On Thursday Denver gets a new restaurant that will be a game-changer for East Colfax and its surrounding neighborhoods. Q House is the first solo project by chef Christopher Lin. Before it he trained for four years with David Chang’s Momofuku group in New York, ending there as a sous chef at Momofuku Ssäm Bar. Now he’s teamed up with two restaurant and bar pros to bring modern Chinese food and cocktails to a stretch in Denver with nothing else quite like it.
“I don’t really have the ego to open a restaurant in New York,” Lin said from inside Q House ahead of its opening. “I just want to have my own place.” Together with co-owners Jon Pinto and Jen Mattioni, he has created a slick and laid-back restaurant in this redeveloped stretch at Colfax and Cook Street. There’s room for 75 patrons across the inside dining room and outdoor patio — a six-seat chef’s counter and a similarly cozy bar will likely be coveted spots on a busy night at the neighboring music venues.
Between Lin, Pinto, and Mattioni, this trio of new owners have worked in Denver restaurants from Old Major to Leña, Candela, and Mezcal. At Q House, they’re combining strong bar and food programs with a history in hospitality. They’ve even placed their three respective “lucky cats” above the bar, presiding over the restaurant.
“Q House is an homage to the cultures and foods of Taiwan and also to the heritage of how we all grew up eating Chinese food,” Pinto says. He and Lin are longtime friends who moved to New York early in their careers to work in restaurants. Years ago they scoped out Denver for their own business venture and met Mattioni while cutting their teeth here in the local industry.
“As much over-saturation as there is, we felt it wasn’t so prevalent in this neighborhood,” Mattioni says of the new location. For Q House’s bar, she has created an addictive old fashioned with a five-spice and red chile powder turbinado. The easy-drinking house spritz is a mix of Chareau aloe liqueur, ginger green tea, and lemon.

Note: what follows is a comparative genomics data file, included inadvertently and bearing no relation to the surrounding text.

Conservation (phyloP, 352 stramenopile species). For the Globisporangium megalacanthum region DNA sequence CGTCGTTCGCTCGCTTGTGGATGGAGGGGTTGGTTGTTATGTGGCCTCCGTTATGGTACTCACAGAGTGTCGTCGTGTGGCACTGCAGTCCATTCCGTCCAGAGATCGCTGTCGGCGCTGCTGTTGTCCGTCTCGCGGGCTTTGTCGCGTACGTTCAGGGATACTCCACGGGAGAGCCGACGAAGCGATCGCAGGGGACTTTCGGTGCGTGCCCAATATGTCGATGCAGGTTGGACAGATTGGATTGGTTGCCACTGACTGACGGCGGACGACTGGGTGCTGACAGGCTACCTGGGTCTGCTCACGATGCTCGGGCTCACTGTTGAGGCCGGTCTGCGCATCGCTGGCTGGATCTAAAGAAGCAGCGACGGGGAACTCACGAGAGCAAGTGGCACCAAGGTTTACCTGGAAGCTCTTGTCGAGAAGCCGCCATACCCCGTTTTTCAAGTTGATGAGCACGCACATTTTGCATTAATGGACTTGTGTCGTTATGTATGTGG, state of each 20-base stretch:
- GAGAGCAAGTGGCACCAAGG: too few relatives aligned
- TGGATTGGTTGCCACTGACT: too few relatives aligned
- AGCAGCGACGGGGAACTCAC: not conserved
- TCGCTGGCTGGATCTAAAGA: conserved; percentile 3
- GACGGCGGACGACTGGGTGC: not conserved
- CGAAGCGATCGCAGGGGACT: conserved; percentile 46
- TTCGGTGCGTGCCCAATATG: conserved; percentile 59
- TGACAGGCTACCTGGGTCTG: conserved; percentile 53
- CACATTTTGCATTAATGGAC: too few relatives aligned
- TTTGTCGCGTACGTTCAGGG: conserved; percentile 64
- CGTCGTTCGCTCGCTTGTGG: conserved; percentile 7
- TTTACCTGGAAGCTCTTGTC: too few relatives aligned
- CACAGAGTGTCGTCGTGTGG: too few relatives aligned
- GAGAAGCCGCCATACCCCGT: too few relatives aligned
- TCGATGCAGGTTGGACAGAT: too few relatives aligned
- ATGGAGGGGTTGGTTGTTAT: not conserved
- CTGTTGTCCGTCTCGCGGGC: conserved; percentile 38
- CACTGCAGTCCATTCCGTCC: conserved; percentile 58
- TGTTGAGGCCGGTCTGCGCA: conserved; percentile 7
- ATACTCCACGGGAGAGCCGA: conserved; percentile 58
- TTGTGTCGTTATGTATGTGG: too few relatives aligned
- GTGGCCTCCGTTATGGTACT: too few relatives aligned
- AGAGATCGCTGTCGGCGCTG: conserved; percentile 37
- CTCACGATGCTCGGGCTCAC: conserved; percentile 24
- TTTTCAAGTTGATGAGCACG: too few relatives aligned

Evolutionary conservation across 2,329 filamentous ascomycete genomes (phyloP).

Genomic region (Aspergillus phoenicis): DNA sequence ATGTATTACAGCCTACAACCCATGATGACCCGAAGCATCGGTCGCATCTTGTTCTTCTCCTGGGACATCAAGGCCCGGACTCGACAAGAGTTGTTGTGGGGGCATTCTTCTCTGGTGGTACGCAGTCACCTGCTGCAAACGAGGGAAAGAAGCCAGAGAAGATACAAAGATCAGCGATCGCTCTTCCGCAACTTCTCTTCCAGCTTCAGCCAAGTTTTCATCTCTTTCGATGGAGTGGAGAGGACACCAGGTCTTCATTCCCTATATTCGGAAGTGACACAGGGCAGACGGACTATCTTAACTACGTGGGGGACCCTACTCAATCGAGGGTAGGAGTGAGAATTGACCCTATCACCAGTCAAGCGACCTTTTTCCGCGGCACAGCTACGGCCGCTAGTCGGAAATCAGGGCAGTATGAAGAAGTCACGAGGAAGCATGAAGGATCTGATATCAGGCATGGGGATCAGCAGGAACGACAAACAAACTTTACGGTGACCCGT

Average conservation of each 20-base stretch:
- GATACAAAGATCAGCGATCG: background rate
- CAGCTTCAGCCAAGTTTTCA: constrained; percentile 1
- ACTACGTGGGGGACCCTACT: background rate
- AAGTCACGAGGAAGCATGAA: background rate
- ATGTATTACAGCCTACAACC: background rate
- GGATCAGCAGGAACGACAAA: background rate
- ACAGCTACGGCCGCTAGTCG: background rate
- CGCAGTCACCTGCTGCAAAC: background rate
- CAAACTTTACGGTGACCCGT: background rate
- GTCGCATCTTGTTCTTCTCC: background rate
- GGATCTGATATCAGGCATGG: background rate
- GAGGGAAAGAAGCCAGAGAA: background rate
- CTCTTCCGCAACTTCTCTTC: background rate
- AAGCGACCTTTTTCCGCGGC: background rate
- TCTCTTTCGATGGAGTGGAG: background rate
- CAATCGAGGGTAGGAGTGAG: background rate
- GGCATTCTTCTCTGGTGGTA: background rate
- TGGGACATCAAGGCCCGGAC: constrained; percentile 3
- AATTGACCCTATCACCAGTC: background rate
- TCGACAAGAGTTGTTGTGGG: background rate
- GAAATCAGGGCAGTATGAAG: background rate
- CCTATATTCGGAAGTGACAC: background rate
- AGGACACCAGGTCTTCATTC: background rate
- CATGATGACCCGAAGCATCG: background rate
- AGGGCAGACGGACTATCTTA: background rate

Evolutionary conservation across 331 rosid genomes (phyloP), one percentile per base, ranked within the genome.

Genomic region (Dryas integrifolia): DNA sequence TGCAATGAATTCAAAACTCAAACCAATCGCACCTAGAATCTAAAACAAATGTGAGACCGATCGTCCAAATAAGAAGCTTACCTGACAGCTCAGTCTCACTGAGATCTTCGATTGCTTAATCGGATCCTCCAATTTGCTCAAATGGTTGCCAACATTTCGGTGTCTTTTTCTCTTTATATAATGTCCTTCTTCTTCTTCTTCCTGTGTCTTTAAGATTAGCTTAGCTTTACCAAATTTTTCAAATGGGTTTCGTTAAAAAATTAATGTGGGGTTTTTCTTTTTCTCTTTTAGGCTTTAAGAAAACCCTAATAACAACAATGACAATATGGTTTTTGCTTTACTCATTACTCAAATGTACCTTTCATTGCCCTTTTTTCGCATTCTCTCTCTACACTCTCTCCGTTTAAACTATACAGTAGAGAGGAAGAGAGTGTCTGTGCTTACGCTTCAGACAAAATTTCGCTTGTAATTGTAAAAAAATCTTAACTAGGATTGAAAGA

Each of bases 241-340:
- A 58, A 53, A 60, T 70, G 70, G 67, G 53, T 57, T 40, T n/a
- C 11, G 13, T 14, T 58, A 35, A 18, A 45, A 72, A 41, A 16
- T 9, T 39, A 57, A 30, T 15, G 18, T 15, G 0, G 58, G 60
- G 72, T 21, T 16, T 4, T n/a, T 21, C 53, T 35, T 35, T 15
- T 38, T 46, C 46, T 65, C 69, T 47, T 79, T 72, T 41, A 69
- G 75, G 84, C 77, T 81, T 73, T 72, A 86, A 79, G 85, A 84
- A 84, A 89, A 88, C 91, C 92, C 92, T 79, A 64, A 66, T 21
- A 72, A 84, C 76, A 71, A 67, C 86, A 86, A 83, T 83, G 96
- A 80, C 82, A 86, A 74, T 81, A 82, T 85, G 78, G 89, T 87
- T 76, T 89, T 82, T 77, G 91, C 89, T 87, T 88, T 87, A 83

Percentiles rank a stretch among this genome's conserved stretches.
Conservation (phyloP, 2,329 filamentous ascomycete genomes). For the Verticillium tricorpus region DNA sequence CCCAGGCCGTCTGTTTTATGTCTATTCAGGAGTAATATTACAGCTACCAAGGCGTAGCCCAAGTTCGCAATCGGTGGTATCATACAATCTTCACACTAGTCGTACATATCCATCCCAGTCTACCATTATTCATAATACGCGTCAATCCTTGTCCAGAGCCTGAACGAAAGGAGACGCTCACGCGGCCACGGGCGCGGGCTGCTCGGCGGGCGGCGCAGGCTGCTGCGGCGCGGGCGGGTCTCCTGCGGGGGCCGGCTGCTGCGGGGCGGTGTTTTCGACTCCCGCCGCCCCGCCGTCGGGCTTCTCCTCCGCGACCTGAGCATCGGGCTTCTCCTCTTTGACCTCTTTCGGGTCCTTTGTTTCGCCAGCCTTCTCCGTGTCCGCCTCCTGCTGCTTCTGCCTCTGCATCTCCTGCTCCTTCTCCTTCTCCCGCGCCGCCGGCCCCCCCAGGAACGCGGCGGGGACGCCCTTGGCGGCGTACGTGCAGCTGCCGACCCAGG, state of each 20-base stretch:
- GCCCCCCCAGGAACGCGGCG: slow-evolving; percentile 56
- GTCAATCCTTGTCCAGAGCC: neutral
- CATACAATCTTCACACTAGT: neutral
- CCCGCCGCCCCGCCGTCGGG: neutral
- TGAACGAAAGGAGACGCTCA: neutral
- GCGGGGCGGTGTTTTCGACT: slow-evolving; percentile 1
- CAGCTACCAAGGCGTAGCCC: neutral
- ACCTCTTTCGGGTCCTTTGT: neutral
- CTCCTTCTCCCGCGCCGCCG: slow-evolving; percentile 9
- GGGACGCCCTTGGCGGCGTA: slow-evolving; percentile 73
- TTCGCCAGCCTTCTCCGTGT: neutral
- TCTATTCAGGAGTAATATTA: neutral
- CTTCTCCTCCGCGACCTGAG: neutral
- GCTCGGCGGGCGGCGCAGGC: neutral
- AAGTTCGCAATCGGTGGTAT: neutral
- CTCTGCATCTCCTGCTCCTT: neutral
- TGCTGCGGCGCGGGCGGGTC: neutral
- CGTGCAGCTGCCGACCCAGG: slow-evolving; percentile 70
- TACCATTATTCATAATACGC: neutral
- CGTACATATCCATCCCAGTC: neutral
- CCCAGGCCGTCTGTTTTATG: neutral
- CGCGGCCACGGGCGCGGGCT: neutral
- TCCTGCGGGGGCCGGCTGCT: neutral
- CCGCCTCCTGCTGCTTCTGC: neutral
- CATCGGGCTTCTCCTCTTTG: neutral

Lin’s food menu combines a childhood spent in restaurants (his Taiwanese parents owned one called Szechuan House in Manchester, New Hampshire); kitchen training at the Culinary Institute of America; and four years of practice with one of the country’s most cutting-edge restaurant groups. “These are Chinese recipes and ideas served in a modern Western style,” he says of Q House’s dishes, adding, “you don’t have to have a bowl of white rice to eat this food.”
The food is a progression of precise spices and playful textures — nothing drowning in sauce and no “boring” rice used as a filler. In one salad, chewy strips of pigs ears are served with sliced snow peas and pickled radish. For mussels, Lin makes a black bean sauce and provides crispy french fries on the side for dipping. He does offer two fried rice options on the menu, but they’re made with either smoked trout and bacon or pork and its braising jus — a dish he says is straight from his childhood. Desserts, like the almond tapioca, are a balance of cream and crunch, in a combination that’s best described using the restaurant’s namesake: the Taiwanese “Q.” It translates to “chewy” and sometimes to “cute,” and as a hybrid of American and Chinese cultures, to have it is most certainly a good thing.
Status: Starting Thursday, May 3, Q House opens from 4 p.m. until close Tuesday-Sunday and is closed Mondays. The restaurant will stay open earlier or later depending on the neighborhood’s needs. Check out its website for reservations and more information.
- Q House to Offer Modern Spin on Chinese Food on East Colfax [EDEN]
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